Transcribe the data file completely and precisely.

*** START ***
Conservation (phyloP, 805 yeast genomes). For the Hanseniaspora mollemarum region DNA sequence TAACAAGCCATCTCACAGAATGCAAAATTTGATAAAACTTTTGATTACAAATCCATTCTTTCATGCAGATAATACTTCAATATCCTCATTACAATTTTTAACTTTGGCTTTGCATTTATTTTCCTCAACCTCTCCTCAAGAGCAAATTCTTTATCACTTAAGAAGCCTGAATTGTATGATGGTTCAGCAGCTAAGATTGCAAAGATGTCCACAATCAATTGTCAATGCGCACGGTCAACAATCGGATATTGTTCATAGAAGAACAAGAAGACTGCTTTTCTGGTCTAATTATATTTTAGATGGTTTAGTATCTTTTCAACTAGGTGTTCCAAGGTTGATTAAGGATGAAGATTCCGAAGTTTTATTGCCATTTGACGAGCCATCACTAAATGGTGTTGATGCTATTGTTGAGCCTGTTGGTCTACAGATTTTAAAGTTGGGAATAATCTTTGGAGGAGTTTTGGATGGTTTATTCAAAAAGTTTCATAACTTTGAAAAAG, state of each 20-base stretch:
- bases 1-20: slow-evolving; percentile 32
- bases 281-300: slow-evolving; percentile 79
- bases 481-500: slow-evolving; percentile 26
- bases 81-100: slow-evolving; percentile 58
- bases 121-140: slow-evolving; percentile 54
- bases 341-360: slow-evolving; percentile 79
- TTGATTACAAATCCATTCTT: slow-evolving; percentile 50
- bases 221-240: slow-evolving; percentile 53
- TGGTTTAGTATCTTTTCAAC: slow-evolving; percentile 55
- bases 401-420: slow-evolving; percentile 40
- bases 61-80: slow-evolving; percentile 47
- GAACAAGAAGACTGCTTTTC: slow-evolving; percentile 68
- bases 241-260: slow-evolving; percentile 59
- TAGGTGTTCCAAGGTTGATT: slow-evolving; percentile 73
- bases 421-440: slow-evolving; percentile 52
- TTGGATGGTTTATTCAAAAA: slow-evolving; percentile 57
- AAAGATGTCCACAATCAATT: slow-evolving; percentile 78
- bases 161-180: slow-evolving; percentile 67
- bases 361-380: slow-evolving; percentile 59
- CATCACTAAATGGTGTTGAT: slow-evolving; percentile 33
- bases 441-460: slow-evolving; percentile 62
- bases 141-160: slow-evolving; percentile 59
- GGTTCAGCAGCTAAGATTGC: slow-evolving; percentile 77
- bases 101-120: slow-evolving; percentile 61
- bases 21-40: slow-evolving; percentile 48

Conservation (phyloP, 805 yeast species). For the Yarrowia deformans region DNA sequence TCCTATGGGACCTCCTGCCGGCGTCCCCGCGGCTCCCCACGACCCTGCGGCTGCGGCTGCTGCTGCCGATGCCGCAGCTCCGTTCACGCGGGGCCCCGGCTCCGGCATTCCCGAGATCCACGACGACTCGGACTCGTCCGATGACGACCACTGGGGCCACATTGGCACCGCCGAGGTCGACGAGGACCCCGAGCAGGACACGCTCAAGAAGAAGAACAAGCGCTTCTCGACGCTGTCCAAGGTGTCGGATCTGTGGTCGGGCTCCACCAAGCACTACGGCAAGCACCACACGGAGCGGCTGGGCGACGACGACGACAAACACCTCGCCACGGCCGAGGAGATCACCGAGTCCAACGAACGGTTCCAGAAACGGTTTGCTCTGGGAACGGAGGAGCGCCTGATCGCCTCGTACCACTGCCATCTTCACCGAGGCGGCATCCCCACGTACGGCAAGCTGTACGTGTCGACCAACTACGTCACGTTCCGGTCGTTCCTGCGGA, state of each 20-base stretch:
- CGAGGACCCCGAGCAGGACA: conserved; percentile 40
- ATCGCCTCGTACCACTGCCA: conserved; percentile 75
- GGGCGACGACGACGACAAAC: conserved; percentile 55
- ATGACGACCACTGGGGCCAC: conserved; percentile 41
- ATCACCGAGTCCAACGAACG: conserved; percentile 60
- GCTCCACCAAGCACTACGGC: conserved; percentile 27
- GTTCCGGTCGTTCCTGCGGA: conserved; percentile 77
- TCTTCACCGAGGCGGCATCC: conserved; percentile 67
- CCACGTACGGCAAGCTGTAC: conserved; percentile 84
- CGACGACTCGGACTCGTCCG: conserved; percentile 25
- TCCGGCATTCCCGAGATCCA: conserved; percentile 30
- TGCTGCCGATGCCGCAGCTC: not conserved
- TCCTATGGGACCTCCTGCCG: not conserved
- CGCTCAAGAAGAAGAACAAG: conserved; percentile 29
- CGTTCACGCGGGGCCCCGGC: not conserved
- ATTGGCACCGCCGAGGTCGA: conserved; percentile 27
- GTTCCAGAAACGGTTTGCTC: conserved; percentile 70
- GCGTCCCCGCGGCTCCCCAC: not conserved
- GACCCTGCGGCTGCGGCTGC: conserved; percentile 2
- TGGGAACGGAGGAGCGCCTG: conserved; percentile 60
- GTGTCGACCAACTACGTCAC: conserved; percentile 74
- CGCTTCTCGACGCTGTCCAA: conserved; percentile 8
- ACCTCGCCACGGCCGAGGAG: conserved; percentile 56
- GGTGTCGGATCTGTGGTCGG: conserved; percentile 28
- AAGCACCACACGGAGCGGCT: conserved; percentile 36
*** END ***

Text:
Conservation (phyloP, 805 yeast genomes). For the Hanseniaspora mollemarum region DNA sequence TAACAAGCCATCTCACAGAATGCAAAATTTGATAAAACTTTTGATTACAAATCCATTCTTTCATGCAGATAATACTTCAATATCCTCATTACAATTTTTAACTTTGGCTTTGCATTTATTTTCCTCAACCTCTCCTCAAGAGCAAATTCTTTATCACTTAAGAAGCCTGAATTGTATGATGGTTCAGCAGCTAAGATTGCAAAGATGTCCACAATCAATTGTCAATGCGCACGGTCAACAATCGGATATTGTTCATAGAAGAACAAGAAGACTGCTTTTCTGGTCTAATTATATTTTAGATGGTTTAGTATCTTTTCAACTAGGTGTTCCAAGGTTGATTAAGGATGAAGATTCCGAAGTTTTATTGCCATTTGACGAGCCATCACTAAATGGTGTTGATGCTATTGTTGAGCCTGTTGGTCTACAGATTTTAAAGTTGGGAATAATCTTTGGAGGAGTTTTGGATGGTTTATTCAAAAAGTTTCATAACTTTGAAAAAG, state of each 20-base stretch:
- bases 1-20: slow-evolving; percentile 32
- bases 281-300: slow-evolving; percentile 79
- bases 481-500: slow-evolving; percentile 26
- bases 81-100: slow-evolving; percentile 58
- bases 121-140: slow-evolving; percentile 54
- bases 341-360: slow-evolving; percentile 79
- TTGATTACAAATCCATTCTT: slow-evolving; percentile 50
- bases 221-240: slow-evolving; percentile 53
- TGGTTTAGTATCTTTTCAAC: slow-evolving; percentile 55
- bases 401-420: slow-evolving; percentile 40
- bases 61-80: slow-evolving; percentile 47
- GAACAAGAAGACTGCTTTTC: slow-evolving; percentile 68
- bases 241-260: slow-evolving; percentile 59
- TAGGTGTTCCAAGGTTGATT: slow-evolving; percentile 73
- bases 421-440: slow-evolving; percentile 52
- TTGGATGGTTTATTCAAAAA: slow-evolving; percentile 57
- AAAGATGTCCACAATCAATT: slow-evolving; percentile 78
- bases 161-180: slow-evolving; percentile 67
- bases 361-380: slow-evolving; percentile 59
- CATCACTAAATGGTGTTGAT: slow-evolving; percentile 33
- bases 441-460: slow-evolving; percentile 62
- bases 141-160: slow-evolving; percentile 59
- GGTTCAGCAGCTAAGATTGC: slow-evolving; percentile 77
- bases 101-120: slow-evolving; percentile 61
- bases 21-40: slow-evolving; percentile 48

Conservation (phyloP, 805 yeast species). For the Yarrowia deformans region DNA sequence TCCTATGGGACCTCCTGCCGGCGTCCCCGCGGCTCCCCACGACCCTGCGGCTGCGGCTGCTGCTGCCGATGCCGCAGCTCCGTTCACGCGGGGCCCCGGCTCCGGCATTCCCGAGATCCACGACGACTCGGACTCGTCCGATGACGACCACTGGGGCCACATTGGCACCGCCGAGGTCGACGAGGACCCCGAGCAGGACACGCTCAAGAAGAAGAACAAGCGCTTCTCGACGCTGTCCAAGGTGTCGGATCTGTGGTCGGGCTCCACCAAGCACTACGGCAAGCACCACACGGAGCGGCTGGGCGACGACGACGACAAACACCTCGCCACGGCCGAGGAGATCACCGAGTCCAACGAACGGTTCCAGAAACGGTTTGCTCTGGGAACGGAGGAGCGCCTGATCGCCTCGTACCACTGCCATCTTCACCGAGGCGGCATCCCCACGTACGGCAAGCTGTACGTGTCGACCAACTACGTCACGTTCCGGTCGTTCCTGCGGA, state of each 20-base stretch:
- CGAGGACCCCGAGCAGGACA: conserved; percentile 40
- ATCGCCTCGTACCACTGCCA: conserved; percentile 75
- GGGCGACGACGACGACAAAC: conserved; percentile 55
- ATGACGACCACTGGGGCCAC: conserved; percentile 41
- ATCACCGAGTCCAACGAACG: conserved; percentile 60
- GCTCCACCAAGCACTACGGC: conserved; percentile 27
- GTTCCGGTCGTTCCTGCGGA: conserved; percentile 77
- TCTTCACCGAGGCGGCATCC: conserved; percentile 67
- CCACGTACGGCAAGCTGTAC: conserved; percentile 84
- CGACGACTCGGACTCGTCCG: conserved; percentile 25
- TCCGGCATTCCCGAGATCCA: conserved; percentile 30
- TGCTGCCGATGCCGCAGCTC: not conserved
- TCCTATGGGACCTCCTGCCG: not conserved
- CGCTCAAGAAGAAGAACAAG: conserved; percentile 29
- CGTTCACGCGGGGCCCCGGC: not conserved
- ATTGGCACCGCCGAGGTCGA: conserved; percentile 27
- GTTCCAGAAACGGTTTGCTC: conserved; percentile 70
- GCGTCCCCGCGGCTCCCCAC: not conserved
- GACCCTGCGGCTGCGGCTGC: conserved; percentile 2
- TGGGAACGGAGGAGCGCCTG: conserved; percentile 60
- GTGTCGACCAACTACGTCAC: conserved; percentile 74
- CGCTTCTCGACGCTGTCCAA: conserved; percentile 8
- ACCTCGCCACGGCCGAGGAG: conserved; percentile 56
- GGTGTCGGATCTGTGGTCGG: conserved; percentile 28
- AAGCACCACACGGAGCGGCT: conserved; percentile 36